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[1] Lennon, M. J., Lam, B. C. P., Lipnicki, D. M., Crawford, J. D., Peters, R., Schutte, A. E., Brodaty, H., Thalamuthu, A., Rydberg-Sterner, T., Najar, J., Skoog, I., Riedel-Heller, S. G., Röhr, S., Pabst, A., Lobo, A., De-la-Cámara, C., Lobo, E., Bello, T., Gureje, O., Ojagbemi, A., … Sachdev, P. S. S. (2023). Use of Antihypertensives, Blood Pressure, and Estimated Risk of Dementia in Late Life: An Individual Participant Data Meta-Analysis. JAMA network open, 6(9), e2333353.

[2] Livingston, G., Huntley, J., Sommerlad, A., Ames, D., Ballard, C., Banerjee, S., Brayne, C., Burns, A., Cohen-Mansfield, J., Cooper, C., Costafreda, S. G., Dias, A., Fox, N., Gitlin, L. N., Howard, R., Kales, H. C., Kivimäki, M., Larson, E. B., Ogunniyi, A., Orgeta, V., … Mukadam, N. (2020). Dementia prevention, intervention, and care: 2020 report of the Lancet Commission. Lancet (London, England), 396(10248), 413–446.

[3] Forte, G., De Pascalis, V., Favieri, F., & Casagrande, M. (2019). Effects of Blood Pressure on Cognitive Performance: A Systematic Review. Journal of clinical medicine, 9(1), 34.

[4] Blanken, A. E., & Nation, D. A. (2020). Does Gender Influence the Relationship Between High Blood Pressure and Dementia? Highlighting Areas for Further Investigation. Journal of Alzheimer’s disease : JAD, 78(1), 23–48.

[5] Rajan, K. B., Barnes, L. L., Wilson, R. S., Weuve, J., McAninch, E. A., & Evans, D. A. (2018). Blood pressure and risk of incident Alzheimer’s disease dementia by antihypertensive medications and APOE e4 allele. Annals of neurology, 83(5), 935–944.

[6] Ruitenberg, A., Skoog, I., Ott, A., Aevarsson, O., Witteman, J. C., Lernfelt, B., van Harskamp, F., Hofman, A., & Breteler, M. M. (2001). Blood pressure and risk of dementia: results from the Rotterdam study and the Gothenburg H-70 Study. Dementia and geriatric cognitive disorders, 12(1), 33–39.

[7] Skoog, I., Lernfelt, B., Landahl, S., Palmertz, B., Andreasson, L. A., Nilsson, L., Persson, G., Odén, A., & Svanborg, A. (1996). 15-year longitudinal study of blood pressure and dementia. Lancet (London, England), 347(9009), 1141–1145.

[8] Joas, E., Bäckman, K., Gustafson, D., Ostling, S., Waern, M., Guo, X., & Skoog, I. (2012). Blood pressure trajectories from midlife to late life in relation to dementia in women followed for 37 years. Hypertension (Dallas, Tex. : 1979), 59(4), 796–801.

[9] Hughes, D., Judge, C., Murphy, R., Loughlin, E., Costello, M., Whiteley, W., Bosch, J., O’Donnell, M. J., & Canavan, M. (2020). Association of Blood Pressure Lowering With Incident Dementia or Cognitive Impairment: A Systematic Review and Meta-analysis. JAMA, 323(19), 1934–1944.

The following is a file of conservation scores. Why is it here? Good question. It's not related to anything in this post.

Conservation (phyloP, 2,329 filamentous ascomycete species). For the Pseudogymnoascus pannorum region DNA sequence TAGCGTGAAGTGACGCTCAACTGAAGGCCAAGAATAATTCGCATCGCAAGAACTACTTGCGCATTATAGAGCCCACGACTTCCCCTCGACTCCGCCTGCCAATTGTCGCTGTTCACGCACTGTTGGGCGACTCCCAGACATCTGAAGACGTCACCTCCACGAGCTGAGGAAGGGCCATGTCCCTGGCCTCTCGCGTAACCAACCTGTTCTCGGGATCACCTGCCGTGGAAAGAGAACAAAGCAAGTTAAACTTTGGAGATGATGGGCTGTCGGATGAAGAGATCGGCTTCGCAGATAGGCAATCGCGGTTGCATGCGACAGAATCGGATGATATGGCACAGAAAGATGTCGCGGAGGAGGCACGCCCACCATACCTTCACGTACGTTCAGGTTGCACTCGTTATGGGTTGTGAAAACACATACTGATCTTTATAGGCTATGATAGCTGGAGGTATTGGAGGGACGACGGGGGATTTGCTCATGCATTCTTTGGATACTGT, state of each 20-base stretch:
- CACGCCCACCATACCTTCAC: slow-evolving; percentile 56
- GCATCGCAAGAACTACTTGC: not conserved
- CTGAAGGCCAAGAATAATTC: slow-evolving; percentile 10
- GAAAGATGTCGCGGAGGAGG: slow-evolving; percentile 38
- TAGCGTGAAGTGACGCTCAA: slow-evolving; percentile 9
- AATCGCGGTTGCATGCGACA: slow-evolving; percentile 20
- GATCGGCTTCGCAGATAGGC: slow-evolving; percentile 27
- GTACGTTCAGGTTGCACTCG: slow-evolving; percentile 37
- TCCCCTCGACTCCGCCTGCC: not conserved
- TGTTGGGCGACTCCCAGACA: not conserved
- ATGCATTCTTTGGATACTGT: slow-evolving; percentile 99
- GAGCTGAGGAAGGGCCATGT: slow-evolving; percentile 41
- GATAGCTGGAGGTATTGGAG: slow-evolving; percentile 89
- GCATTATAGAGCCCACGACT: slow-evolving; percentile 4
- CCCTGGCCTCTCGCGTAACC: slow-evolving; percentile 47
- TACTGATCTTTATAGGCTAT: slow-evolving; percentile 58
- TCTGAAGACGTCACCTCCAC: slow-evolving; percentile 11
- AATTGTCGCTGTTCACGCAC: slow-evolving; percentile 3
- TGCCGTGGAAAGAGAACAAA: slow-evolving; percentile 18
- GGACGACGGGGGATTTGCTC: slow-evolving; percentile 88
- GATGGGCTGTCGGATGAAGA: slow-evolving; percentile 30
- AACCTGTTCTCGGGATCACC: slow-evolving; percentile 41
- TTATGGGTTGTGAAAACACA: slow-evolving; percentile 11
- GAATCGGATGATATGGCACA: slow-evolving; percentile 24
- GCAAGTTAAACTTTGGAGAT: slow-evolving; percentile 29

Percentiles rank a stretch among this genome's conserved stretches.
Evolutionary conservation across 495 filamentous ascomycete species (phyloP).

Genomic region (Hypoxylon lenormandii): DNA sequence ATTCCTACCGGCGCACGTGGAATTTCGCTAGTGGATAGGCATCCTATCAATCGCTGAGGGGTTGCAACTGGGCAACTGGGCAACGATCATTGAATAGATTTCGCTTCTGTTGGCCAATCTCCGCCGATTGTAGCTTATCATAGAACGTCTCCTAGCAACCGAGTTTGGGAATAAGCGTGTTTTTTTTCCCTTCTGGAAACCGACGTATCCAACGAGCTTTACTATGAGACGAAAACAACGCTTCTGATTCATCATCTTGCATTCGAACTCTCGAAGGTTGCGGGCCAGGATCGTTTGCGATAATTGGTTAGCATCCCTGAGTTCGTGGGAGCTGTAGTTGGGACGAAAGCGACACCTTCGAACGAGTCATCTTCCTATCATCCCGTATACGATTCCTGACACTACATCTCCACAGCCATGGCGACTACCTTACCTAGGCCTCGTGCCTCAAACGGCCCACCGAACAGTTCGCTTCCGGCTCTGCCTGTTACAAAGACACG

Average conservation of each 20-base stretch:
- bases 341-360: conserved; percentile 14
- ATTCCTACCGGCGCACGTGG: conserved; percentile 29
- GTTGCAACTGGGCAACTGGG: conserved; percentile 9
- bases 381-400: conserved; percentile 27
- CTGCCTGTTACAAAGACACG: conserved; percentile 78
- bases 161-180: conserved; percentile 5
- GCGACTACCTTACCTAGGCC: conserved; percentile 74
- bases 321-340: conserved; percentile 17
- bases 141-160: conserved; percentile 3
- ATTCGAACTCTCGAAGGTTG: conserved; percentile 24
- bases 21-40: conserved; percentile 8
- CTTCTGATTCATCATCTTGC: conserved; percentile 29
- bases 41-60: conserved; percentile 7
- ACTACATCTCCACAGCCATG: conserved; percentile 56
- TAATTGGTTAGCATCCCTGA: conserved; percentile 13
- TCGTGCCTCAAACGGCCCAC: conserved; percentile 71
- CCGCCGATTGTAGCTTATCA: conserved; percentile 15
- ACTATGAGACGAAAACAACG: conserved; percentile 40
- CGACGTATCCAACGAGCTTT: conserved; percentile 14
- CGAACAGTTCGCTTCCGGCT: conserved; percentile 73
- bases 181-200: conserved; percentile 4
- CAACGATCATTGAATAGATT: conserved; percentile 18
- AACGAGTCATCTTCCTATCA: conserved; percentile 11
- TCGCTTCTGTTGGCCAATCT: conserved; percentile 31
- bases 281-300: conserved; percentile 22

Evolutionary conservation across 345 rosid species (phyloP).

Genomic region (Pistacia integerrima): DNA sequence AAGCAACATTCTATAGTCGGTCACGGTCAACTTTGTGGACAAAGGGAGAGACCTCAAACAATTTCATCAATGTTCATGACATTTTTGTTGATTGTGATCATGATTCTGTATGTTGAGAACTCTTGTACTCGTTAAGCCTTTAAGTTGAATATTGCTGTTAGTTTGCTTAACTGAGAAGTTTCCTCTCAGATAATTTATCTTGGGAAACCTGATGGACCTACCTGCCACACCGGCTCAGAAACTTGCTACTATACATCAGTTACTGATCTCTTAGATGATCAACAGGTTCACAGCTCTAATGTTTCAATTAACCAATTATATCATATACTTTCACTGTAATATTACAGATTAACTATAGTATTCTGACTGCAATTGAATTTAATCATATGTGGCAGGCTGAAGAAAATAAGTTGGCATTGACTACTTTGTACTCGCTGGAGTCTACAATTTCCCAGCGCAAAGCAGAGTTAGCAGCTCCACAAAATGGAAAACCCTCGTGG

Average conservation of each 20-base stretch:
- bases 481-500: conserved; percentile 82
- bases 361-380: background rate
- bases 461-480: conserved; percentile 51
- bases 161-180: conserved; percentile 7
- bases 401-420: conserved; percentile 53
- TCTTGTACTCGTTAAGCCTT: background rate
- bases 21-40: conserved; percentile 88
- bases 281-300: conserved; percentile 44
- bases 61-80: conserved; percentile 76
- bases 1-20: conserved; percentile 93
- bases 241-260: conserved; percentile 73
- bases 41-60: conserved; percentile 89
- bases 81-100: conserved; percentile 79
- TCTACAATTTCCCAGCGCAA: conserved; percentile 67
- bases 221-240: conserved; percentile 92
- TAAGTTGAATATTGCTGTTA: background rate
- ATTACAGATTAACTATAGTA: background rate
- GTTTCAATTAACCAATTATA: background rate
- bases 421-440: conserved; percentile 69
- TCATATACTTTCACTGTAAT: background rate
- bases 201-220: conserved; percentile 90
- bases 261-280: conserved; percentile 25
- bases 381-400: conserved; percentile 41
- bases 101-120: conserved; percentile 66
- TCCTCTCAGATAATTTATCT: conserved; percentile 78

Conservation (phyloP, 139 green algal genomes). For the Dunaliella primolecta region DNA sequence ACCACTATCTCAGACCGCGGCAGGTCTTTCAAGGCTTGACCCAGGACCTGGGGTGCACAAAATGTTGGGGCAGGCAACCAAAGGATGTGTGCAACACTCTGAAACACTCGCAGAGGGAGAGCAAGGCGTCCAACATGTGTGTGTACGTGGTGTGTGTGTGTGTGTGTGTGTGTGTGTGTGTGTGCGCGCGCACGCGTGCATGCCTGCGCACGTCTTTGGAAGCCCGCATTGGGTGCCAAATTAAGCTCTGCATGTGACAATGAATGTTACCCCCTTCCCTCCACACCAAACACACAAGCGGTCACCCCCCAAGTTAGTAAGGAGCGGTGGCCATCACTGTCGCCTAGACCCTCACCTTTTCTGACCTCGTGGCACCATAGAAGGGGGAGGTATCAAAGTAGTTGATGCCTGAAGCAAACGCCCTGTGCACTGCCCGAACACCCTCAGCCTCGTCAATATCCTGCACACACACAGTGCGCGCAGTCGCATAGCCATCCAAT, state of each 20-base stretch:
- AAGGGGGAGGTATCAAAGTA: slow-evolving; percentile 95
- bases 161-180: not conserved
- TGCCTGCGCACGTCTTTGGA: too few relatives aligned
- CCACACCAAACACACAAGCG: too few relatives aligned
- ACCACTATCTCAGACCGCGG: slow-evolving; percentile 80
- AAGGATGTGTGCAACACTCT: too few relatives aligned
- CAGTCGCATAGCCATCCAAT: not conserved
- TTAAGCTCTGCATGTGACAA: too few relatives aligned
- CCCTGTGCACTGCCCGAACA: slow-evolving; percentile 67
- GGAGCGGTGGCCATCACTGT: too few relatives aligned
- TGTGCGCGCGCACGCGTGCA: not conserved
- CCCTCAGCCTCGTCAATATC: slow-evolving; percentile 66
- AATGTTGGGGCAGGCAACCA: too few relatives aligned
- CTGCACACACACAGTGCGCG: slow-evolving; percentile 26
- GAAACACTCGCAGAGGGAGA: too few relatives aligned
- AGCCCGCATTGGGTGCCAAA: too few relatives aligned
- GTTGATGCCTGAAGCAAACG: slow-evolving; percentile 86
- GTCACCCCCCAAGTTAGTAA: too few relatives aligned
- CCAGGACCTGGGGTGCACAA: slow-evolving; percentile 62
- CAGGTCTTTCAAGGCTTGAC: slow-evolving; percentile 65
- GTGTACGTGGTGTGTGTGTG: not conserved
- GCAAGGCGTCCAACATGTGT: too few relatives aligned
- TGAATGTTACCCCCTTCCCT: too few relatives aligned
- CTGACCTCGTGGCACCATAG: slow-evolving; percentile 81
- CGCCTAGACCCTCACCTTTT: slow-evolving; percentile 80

[10] Ou, Y. N., Tan, C. C., Shen, X. N., Xu, W., Hou, X. H., Dong, Q., Tan, L., & Yu, J. T. (2020). Blood Pressure and Risks of Cognitive Impairment and Dementia: A Systematic Review and Meta-Analysis of 209 Prospective Studies. Hypertension (Dallas, Tex. : 1979), 76(1), 217–225.

[11] Shah, N. S., Ning, H., Petito, L. C., Kershaw, K. N., Bancks, M. P., Reis, J. P., Rana, J. S., Sidney, S., Jacobs, D. R., Jr, Kiefe, C. I., Carnethon, M. R., Lloyd-Jones, D. M., Allen, N. B., & Khan, S. S. (2022). Associations of Clinical and Social Risk Factors With Racial Differences in Premature Cardiovascular Disease. Circulation, 146(3), 201–210.

[12] Schutte, A. E., Kollias, A., & Stergiou, G. S. (2022). Blood pressure and its variability: classic and novel measurement techniques. Nature reviews. Cardiology, 19(10), 643–654.

[13] Wang, N., Harris, K., Woodward, M., Harrap, S., Mancia, G., Poulter, N., Chalmers, J., Rodgers, A., & PROGRESS and ADVANCE collaborators (2023). Clinical Utility of Short-Term Blood Pressure Measures to Inform Long-Term Blood Pressure Management. Hypertension (Dallas, Tex. : 1979), 80(3), 608–617. https://doi.org/10.1161/HYPERTENSIONAHA.122.20458

[14] Walker, K. A., Sharrett, A. R., Wu, A., Schneider, A. L. C., Albert, M., Lutsey, P. L., Bandeen-Roche, K., Coresh, J., Gross, A. L., Windham, B. G., Knopman, D. S., Power, M. C., Rawlings, A. M., Mosley, T. H., & Gottesman, R. F. (2019). Association of Midlife to Late-Life Blood Pressure Patterns With Incident Dementia. JAMA, 322(6), 535–545.

[15] Peters, R., Peters, J., Booth, A., & Anstey, K. J. (2020). Trajectory of blood pressure, body mass index, cholesterol and incident dementia: systematic review. The British journal of psychiatry : the journal of mental science, 216(1), 16–28.

About the author
Anna Drangowska-Way

Anna Drangowska-Way

Anna graduated from the University of Virginia, where she studied genetics in a tiny worm called C. elegans. During graduate school, she became interested in science communication and joined the Genetics Society of America’s Early Career Scientist Leadership Program, where she was a member of the Communication and Outreach Subcommittee. After graduation, she worked as a freelance science writer and communications specialist mainly with non-profit organizations.